Remembering Our Mother, Begum Khursheed Khwaja
A Letter from Prof. Jamal Khwaja (A.M.U.), elder son of Begum Khursheed Khwaja Our mother, Begum Khursheed Khwaja’s ancestors hailed from the old nobility of Delhi and Hyderabad. For her six daughters and three sons, however, she was a doting mother, just like most Indian women. What distinguished her was the great dignity and grace […]
A Letter from Prof. Jamal Khwaja (A.M.U.), elder son of Begum Khursheed Khwaja
Our mother, Begum Khursheed Khwaja’s ancestors hailed from the old nobility of Delhi and Hyderabad. For her six daughters and three sons, however, she was a doting mother, just like most Indian women. What distinguished her was the great dignity and grace she radiated as a home builder. She presided like a classical Indian or Chinese matriarch over an extended joint family, first at Aligarh and later at Allahabad. Sisters, brothers, cousins and other close relations all lived, played and quarrelled in a spacious home, but everyone was assured of impartial concern and never failing love from the matriarch. Even more important and noteworthy was mother’s concern for the education and uplift of girl children in the then male dominated Indian society.
Mother had been born and bred in Hyderabad, but her marriage brought her to Aligarh. Her father, Hamied Ullah, and her grandfather, Maulvi Sami Ullah Khan, under the influence of Sir Syed, had already come to terms with British rule in India as a benign presence. But our father, though a product of Sir Syed’s Aligarh movement, and also a Cambridge graduate and Barrister, had already fallen captive to the unique personality and spiritual attainments of Mahatma Gandhi. Mother must have been in a predicament, so I guess. Be it as it may, she rose to the occasion and blended the two streams of influence into her charming personality. I think her close association in Hyderabad with the family of Sarojini Naidu must have been a great advantage for her in reconciling the two streams of influence. She thus became comfortable in both the world of Gandhi, Ali brothers, the Nehrus, Dr. Ansari, TAK Sherwani et al as well as the world of Lady Abdul Qadir, Lady Walker and the ladies of the Nizam’s Court.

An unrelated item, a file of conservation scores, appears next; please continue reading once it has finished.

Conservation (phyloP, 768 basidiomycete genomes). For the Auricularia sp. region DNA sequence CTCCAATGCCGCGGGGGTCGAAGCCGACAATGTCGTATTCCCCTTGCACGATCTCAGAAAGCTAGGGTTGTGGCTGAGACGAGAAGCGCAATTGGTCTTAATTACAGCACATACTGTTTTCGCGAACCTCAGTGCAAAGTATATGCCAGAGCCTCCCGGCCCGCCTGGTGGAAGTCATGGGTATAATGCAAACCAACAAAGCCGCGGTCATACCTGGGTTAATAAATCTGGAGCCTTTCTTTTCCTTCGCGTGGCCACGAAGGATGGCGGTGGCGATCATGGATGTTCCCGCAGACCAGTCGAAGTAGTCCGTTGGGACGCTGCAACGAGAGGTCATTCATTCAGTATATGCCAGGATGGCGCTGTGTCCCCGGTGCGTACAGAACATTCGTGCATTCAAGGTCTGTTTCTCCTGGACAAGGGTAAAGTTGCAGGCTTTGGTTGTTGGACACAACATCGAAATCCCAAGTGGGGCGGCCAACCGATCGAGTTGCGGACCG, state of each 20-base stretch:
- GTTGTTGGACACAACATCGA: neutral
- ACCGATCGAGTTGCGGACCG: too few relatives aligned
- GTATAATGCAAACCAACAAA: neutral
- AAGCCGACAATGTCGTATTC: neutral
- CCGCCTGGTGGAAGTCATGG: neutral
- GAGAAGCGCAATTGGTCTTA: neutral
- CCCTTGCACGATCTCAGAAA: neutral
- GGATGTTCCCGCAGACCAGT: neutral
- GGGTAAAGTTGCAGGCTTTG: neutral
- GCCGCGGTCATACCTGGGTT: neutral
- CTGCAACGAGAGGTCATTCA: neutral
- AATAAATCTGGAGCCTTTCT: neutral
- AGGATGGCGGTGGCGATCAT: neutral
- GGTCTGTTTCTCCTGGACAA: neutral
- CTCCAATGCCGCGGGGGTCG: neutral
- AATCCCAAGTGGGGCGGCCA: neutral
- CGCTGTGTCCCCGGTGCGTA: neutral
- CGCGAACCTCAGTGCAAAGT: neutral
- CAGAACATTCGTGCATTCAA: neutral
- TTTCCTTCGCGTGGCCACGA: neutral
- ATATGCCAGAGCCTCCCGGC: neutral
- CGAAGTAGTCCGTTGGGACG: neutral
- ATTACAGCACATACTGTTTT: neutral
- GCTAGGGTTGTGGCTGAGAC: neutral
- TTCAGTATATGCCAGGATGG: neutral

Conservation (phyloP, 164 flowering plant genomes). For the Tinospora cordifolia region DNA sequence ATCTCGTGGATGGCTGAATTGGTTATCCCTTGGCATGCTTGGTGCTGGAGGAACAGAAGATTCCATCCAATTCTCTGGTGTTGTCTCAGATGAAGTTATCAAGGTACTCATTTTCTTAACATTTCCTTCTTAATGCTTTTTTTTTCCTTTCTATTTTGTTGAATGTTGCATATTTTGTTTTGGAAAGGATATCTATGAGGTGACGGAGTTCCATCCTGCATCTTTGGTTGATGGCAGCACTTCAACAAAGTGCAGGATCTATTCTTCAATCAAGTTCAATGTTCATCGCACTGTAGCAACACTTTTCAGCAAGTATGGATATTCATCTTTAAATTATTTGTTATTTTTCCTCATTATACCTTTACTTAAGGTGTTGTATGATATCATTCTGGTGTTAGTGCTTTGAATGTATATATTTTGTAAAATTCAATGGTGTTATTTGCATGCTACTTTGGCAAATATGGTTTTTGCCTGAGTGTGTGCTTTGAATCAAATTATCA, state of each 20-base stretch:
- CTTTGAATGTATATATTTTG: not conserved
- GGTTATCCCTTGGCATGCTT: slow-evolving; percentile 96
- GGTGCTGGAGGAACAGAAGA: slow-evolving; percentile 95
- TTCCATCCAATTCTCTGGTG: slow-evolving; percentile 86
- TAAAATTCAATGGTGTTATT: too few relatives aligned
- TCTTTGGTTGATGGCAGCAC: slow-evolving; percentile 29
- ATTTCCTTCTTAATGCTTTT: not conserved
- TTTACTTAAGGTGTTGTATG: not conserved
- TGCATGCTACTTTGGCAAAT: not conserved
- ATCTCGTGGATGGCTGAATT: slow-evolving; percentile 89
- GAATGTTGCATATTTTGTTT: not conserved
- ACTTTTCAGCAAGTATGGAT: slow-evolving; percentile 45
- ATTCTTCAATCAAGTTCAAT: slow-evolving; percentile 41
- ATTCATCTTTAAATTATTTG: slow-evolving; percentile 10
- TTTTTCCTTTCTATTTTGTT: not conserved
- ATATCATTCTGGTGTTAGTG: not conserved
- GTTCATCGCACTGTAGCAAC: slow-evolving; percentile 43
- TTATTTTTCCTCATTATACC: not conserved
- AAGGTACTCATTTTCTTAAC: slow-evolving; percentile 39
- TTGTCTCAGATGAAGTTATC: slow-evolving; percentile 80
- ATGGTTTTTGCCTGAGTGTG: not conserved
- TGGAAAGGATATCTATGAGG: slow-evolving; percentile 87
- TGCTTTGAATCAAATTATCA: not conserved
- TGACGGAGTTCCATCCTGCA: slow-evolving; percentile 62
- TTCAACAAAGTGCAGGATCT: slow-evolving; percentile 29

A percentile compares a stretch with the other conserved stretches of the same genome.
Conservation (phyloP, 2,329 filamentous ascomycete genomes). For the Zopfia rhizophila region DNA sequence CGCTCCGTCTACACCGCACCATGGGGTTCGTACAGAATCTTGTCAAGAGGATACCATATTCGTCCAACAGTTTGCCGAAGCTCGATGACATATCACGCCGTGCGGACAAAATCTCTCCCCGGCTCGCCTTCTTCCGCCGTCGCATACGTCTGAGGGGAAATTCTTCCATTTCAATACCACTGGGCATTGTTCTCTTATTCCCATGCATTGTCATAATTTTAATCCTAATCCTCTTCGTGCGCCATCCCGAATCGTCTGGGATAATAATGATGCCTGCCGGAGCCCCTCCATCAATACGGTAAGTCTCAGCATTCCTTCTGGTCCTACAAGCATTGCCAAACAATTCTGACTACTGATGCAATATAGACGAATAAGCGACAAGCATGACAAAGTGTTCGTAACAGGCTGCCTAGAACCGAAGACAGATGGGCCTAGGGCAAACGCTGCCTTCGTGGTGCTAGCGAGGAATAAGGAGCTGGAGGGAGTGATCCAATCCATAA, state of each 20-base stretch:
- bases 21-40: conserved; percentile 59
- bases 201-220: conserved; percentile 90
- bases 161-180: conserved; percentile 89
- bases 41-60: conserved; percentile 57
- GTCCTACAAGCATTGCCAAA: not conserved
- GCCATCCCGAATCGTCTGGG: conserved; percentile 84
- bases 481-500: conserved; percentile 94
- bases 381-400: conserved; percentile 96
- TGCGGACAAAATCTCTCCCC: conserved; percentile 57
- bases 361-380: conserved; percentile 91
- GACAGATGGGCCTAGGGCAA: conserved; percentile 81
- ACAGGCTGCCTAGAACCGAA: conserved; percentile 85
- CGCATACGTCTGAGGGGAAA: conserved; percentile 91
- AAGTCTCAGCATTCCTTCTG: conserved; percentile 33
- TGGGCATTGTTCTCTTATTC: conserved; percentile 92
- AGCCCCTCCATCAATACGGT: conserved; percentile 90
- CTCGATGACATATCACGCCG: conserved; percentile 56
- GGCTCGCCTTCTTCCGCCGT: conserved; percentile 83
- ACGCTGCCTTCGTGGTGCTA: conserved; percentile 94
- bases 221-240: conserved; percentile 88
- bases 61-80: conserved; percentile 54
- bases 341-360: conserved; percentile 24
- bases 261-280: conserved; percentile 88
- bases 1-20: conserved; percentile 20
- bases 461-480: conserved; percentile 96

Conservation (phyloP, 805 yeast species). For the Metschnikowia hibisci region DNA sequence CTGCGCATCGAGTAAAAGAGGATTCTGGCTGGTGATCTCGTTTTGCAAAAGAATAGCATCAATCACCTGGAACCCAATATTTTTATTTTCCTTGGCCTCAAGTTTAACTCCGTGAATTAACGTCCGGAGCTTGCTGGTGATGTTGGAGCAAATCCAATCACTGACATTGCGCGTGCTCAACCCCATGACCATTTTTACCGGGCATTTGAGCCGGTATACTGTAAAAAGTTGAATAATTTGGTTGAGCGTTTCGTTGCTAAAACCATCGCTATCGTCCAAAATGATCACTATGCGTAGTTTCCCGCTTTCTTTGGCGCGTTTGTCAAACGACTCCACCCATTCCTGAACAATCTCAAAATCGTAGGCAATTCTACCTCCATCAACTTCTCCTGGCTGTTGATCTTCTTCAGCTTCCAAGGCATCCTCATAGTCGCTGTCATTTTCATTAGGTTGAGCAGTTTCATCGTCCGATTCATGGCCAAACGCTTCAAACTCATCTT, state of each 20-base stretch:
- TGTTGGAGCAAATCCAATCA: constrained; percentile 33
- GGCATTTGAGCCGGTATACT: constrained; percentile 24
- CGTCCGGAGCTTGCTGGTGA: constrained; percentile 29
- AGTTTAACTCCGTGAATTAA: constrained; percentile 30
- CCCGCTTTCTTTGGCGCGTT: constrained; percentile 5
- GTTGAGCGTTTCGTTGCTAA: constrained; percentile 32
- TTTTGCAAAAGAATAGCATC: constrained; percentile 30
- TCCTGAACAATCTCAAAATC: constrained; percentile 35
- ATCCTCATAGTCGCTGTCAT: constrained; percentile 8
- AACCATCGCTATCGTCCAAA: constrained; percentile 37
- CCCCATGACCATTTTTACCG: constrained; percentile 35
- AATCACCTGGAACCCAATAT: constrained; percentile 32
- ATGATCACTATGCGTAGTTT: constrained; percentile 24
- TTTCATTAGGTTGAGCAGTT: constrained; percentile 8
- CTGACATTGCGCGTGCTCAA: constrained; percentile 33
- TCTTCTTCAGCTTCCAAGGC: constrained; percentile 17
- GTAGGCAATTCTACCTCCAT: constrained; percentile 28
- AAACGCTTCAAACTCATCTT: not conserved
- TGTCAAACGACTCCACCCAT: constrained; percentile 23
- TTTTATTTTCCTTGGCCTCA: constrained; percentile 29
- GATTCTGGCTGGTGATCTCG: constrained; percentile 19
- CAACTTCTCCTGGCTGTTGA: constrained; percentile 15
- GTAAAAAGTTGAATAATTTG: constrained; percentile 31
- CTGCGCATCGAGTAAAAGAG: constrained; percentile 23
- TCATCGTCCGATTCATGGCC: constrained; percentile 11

At Aligarh during the heyday of the Khilafat movement, she opened and ran a khadi bhandar, took active part in women’s welfare activities and the work of the Jamia Millia Islamia in whose founding and maintenance at Aligarh her husband had a leading role. In 1926, our parents shifted to Allahabad. In the early thirties, our mother founded the Hamidia Girls’ School in the city area to give the weaker Muslim sections easy access to modern education. Many known and unknown women of Allahabad, such as the Zaidi sisters, Begum Muhammad Husain, Begum WaliUllah, Lady Sulaiman, the ladies of the Nehru and Sapru families, all generously helped and supported her.